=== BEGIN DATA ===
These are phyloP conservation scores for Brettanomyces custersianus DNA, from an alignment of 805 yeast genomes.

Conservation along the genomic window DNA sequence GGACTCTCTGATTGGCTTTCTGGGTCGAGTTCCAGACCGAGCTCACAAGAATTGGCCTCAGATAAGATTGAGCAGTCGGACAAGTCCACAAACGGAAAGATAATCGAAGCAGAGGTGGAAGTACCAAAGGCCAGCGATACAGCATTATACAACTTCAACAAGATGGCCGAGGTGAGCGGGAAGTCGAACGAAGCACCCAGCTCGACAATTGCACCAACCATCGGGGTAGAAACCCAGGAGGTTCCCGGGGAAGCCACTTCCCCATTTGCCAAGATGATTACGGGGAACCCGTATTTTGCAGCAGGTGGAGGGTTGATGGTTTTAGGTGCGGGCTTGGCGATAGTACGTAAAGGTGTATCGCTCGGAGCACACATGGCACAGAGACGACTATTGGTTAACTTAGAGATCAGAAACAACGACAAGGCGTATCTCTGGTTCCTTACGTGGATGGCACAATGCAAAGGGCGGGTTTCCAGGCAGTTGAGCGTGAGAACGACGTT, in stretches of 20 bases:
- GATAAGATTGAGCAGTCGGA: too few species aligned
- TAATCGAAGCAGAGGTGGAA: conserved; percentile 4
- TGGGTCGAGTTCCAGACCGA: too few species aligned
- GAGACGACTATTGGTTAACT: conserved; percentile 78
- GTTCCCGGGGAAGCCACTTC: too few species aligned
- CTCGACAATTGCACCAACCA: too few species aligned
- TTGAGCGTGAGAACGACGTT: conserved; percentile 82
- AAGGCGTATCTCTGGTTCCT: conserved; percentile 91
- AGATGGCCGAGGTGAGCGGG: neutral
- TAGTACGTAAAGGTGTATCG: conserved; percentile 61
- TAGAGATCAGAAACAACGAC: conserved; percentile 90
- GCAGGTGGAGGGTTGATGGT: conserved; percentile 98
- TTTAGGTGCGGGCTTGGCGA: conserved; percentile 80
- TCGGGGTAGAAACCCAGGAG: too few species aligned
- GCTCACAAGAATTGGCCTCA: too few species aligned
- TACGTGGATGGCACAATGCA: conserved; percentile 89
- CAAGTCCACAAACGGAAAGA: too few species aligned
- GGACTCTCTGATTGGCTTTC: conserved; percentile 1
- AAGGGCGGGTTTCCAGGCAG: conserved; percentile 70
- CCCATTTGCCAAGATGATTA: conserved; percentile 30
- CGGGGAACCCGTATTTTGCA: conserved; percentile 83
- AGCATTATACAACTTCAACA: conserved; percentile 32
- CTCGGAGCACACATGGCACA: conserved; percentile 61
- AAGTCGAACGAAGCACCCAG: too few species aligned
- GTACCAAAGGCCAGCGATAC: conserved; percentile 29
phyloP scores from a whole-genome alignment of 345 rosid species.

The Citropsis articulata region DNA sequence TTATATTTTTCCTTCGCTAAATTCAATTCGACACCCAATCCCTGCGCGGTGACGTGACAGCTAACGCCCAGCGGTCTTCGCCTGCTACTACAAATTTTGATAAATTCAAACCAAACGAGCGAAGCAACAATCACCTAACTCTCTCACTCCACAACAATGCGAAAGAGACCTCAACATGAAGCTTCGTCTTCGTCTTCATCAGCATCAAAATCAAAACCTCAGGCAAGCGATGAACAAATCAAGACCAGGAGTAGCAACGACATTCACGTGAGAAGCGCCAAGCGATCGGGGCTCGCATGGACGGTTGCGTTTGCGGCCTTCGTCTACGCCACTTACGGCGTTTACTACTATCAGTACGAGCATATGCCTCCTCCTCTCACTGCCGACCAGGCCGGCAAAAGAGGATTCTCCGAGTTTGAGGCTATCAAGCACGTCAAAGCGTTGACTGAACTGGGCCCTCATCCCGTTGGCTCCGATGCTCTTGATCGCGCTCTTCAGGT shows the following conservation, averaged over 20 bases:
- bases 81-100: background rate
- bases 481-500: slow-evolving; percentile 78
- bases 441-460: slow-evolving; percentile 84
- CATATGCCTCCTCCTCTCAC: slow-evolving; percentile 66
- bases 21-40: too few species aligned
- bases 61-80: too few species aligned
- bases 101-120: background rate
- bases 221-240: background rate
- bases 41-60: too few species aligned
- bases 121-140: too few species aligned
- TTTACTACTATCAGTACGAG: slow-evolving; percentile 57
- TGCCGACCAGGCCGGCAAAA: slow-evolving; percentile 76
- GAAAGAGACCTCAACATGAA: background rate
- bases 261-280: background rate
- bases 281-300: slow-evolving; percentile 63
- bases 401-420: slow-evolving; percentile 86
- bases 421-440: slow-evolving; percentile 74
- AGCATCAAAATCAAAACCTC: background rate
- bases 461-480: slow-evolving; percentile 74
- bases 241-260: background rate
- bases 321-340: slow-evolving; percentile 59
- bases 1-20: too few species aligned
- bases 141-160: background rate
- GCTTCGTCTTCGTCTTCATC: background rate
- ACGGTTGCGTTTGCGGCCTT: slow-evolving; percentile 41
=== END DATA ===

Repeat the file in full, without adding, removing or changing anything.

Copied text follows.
These are phyloP conservation scores for Brettanomyces custersianus DNA, from an alignment of 805 yeast genomes.

Conservation along the genomic window DNA sequence GGACTCTCTGATTGGCTTTCTGGGTCGAGTTCCAGACCGAGCTCACAAGAATTGGCCTCAGATAAGATTGAGCAGTCGGACAAGTCCACAAACGGAAAGATAATCGAAGCAGAGGTGGAAGTACCAAAGGCCAGCGATACAGCATTATACAACTTCAACAAGATGGCCGAGGTGAGCGGGAAGTCGAACGAAGCACCCAGCTCGACAATTGCACCAACCATCGGGGTAGAAACCCAGGAGGTTCCCGGGGAAGCCACTTCCCCATTTGCCAAGATGATTACGGGGAACCCGTATTTTGCAGCAGGTGGAGGGTTGATGGTTTTAGGTGCGGGCTTGGCGATAGTACGTAAAGGTGTATCGCTCGGAGCACACATGGCACAGAGACGACTATTGGTTAACTTAGAGATCAGAAACAACGACAAGGCGTATCTCTGGTTCCTTACGTGGATGGCACAATGCAAAGGGCGGGTTTCCAGGCAGTTGAGCGTGAGAACGACGTT, in stretches of 20 bases:
- GATAAGATTGAGCAGTCGGA: too few species aligned
- TAATCGAAGCAGAGGTGGAA: conserved; percentile 4
- TGGGTCGAGTTCCAGACCGA: too few species aligned
- GAGACGACTATTGGTTAACT: conserved; percentile 78
- GTTCCCGGGGAAGCCACTTC: too few species aligned
- CTCGACAATTGCACCAACCA: too few species aligned
- TTGAGCGTGAGAACGACGTT: conserved; percentile 82
- AAGGCGTATCTCTGGTTCCT: conserved; percentile 91
- AGATGGCCGAGGTGAGCGGG: neutral
- TAGTACGTAAAGGTGTATCG: conserved; percentile 61
- TAGAGATCAGAAACAACGAC: conserved; percentile 90
- GCAGGTGGAGGGTTGATGGT: conserved; percentile 98
- TTTAGGTGCGGGCTTGGCGA: conserved; percentile 80
- TCGGGGTAGAAACCCAGGAG: too few species aligned
- GCTCACAAGAATTGGCCTCA: too few species aligned
- TACGTGGATGGCACAATGCA: conserved; percentile 89
- CAAGTCCACAAACGGAAAGA: too few species aligned
- GGACTCTCTGATTGGCTTTC: conserved; percentile 1
- AAGGGCGGGTTTCCAGGCAG: conserved; percentile 70
- CCCATTTGCCAAGATGATTA: conserved; percentile 30
- CGGGGAACCCGTATTTTGCA: conserved; percentile 83
- AGCATTATACAACTTCAACA: conserved; percentile 32
- CTCGGAGCACACATGGCACA: conserved; percentile 61
- AAGTCGAACGAAGCACCCAG: too few species aligned
- GTACCAAAGGCCAGCGATAC: conserved; percentile 29
phyloP scores from a whole-genome alignment of 345 rosid species.

The Citropsis articulata region DNA sequence TTATATTTTTCCTTCGCTAAATTCAATTCGACACCCAATCCCTGCGCGGTGACGTGACAGCTAACGCCCAGCGGTCTTCGCCTGCTACTACAAATTTTGATAAATTCAAACCAAACGAGCGAAGCAACAATCACCTAACTCTCTCACTCCACAACAATGCGAAAGAGACCTCAACATGAAGCTTCGTCTTCGTCTTCATCAGCATCAAAATCAAAACCTCAGGCAAGCGATGAACAAATCAAGACCAGGAGTAGCAACGACATTCACGTGAGAAGCGCCAAGCGATCGGGGCTCGCATGGACGGTTGCGTTTGCGGCCTTCGTCTACGCCACTTACGGCGTTTACTACTATCAGTACGAGCATATGCCTCCTCCTCTCACTGCCGACCAGGCCGGCAAAAGAGGATTCTCCGAGTTTGAGGCTATCAAGCACGTCAAAGCGTTGACTGAACTGGGCCCTCATCCCGTTGGCTCCGATGCTCTTGATCGCGCTCTTCAGGT shows the following conservation, averaged over 20 bases:
- bases 81-100: background rate
- bases 481-500: slow-evolving; percentile 78
- bases 441-460: slow-evolving; percentile 84
- CATATGCCTCCTCCTCTCAC: slow-evolving; percentile 66
- bases 21-40: too few species aligned
- bases 61-80: too few species aligned
- bases 101-120: background rate
- bases 221-240: background rate
- bases 41-60: too few species aligned
- bases 121-140: too few species aligned
- TTTACTACTATCAGTACGAG: slow-evolving; percentile 57
- TGCCGACCAGGCCGGCAAAA: slow-evolving; percentile 76
- GAAAGAGACCTCAACATGAA: background rate
- bases 261-280: background rate
- bases 281-300: slow-evolving; percentile 63
- bases 401-420: slow-evolving; percentile 86
- bases 421-440: slow-evolving; percentile 74
- AGCATCAAAATCAAAACCTC: background rate
- bases 461-480: slow-evolving; percentile 74
- bases 241-260: background rate
- bases 321-340: slow-evolving; percentile 59
- bases 1-20: too few species aligned
- bases 141-160: background rate
- GCTTCGTCTTCGTCTTCATC: background rate
- ACGGTTGCGTTTGCGGCCTT: slow-evolving; percentile 41